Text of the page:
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RAP LYRICS DISCUSSED AT TRIAL: Violent rap lyrics about guns, killings and running from police had nothing to do with the death of Tim Bosma, the Hamilton man's accused killer told court as he defended his profanity-laced creations. Court has seen rap lyrics and one rap video that police found on Mark Smich's iPad, which Smich — under a second day of cross-examination by the lawyer for his co-accused — repeatedly said were art, and didn't reflect reality.

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HUDSON'S BAY TO OPEN SHOPS IN NETHRELANDS: One of Canada's most iconic brands is heading to the land of windmills and tulips. Hudson's Bay Company announced Tuesday that it plans to open up to 20 stores in the Netherlands over the next two years as part of an aggressive push to grow its presence in Europe. The move will mark the first time North America's oldest retailer, which was founded primarily as a fur trading company in 1670, has introduced its namesake brand outside of Canada.

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FORMER B.C. OFFICIAL CHARGED: A former communications director in the British Columbia government has been charged with breach of trust in connection with a strategy by the Liberals to win ethnic votes in the 2013 election. Special prosecutor David Butcher approved the charge against Brian Bonney in connection with the duties of his office.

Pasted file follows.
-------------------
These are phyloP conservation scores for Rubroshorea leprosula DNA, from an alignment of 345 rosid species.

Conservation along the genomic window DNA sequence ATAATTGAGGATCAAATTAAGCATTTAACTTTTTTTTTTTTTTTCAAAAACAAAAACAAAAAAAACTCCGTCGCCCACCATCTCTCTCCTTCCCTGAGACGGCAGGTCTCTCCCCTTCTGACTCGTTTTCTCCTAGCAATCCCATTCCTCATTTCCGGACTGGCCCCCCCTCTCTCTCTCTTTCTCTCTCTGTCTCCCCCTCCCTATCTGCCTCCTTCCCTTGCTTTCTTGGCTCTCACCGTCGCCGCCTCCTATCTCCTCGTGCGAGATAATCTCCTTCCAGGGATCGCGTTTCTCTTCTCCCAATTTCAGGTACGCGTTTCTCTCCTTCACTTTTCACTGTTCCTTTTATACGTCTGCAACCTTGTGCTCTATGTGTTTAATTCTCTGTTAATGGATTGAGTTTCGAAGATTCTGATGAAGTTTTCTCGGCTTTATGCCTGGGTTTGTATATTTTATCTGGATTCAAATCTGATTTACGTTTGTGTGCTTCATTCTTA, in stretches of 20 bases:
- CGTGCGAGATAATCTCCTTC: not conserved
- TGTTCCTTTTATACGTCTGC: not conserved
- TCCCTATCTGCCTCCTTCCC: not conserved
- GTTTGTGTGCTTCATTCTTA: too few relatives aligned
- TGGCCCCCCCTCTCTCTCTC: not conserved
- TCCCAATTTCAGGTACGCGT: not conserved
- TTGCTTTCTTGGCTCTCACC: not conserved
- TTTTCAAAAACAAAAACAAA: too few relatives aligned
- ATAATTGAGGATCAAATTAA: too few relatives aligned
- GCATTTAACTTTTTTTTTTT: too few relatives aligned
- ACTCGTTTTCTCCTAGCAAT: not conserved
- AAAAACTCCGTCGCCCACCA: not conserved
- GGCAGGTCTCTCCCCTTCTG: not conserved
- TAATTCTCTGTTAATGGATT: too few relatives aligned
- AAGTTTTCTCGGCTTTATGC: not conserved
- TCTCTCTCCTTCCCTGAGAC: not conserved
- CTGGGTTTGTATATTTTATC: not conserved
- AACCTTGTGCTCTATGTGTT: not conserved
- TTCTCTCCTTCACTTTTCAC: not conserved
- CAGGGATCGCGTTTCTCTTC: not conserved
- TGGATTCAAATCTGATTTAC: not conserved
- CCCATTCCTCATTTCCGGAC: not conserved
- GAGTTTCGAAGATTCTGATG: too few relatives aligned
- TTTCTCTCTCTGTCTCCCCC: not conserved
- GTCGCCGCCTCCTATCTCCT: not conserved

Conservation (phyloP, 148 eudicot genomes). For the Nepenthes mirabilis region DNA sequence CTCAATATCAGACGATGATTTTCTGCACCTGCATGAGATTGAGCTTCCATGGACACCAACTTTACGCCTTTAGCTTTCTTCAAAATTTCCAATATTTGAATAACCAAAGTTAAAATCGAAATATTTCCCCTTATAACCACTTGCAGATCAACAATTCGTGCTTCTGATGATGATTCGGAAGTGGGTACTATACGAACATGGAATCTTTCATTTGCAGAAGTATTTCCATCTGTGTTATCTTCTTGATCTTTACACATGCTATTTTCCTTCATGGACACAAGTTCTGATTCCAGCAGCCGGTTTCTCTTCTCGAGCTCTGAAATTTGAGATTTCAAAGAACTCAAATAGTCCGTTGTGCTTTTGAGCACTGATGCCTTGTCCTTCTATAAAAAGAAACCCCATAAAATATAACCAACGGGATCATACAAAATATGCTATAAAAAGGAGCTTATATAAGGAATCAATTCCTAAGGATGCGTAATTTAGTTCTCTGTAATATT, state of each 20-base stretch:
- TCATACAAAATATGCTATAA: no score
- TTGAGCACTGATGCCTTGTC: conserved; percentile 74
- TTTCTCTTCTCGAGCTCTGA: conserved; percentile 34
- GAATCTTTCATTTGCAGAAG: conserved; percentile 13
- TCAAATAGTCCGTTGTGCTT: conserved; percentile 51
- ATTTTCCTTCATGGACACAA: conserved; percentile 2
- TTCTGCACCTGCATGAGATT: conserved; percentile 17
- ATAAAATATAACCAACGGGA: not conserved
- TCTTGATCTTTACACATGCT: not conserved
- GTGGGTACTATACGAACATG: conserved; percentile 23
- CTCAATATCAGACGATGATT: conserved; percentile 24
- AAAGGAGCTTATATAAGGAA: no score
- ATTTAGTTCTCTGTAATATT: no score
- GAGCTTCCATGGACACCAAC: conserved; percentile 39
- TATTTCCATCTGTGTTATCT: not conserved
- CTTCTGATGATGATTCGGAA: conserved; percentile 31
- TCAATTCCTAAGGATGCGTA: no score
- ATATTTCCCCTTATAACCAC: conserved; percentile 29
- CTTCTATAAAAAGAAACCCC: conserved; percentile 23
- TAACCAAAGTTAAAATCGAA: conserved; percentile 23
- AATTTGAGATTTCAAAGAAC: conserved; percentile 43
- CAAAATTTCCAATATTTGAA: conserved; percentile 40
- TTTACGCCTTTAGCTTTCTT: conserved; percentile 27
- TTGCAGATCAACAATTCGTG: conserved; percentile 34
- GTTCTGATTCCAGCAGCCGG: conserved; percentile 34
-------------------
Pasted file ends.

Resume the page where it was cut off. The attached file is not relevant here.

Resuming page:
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MUNICIPALITY LIABLE FOR TRAIL BIKE INJURIES: A man rendered quadriplegic after a mountain biking accident won his battle Tuesday to hold the Ontario municipality that operated the adventure park fully liable for his injuries. In its decision, the Ontario Court of Appeal rejected an appeal by the municipal County of Bruce that it was not at fault, and that the victim, Stephen Campbell, was at least partly responsible for his catastrophic injuries. The incident occurred in August 2008 when Campbell, then 43, his wife and two children visited the Bruce Peninsula Mountain Bike Adventure Park, which featured bike trails and an area with 10 wooden obstacles for riders to learn trail riding. Signs warned riders to ride within their abilities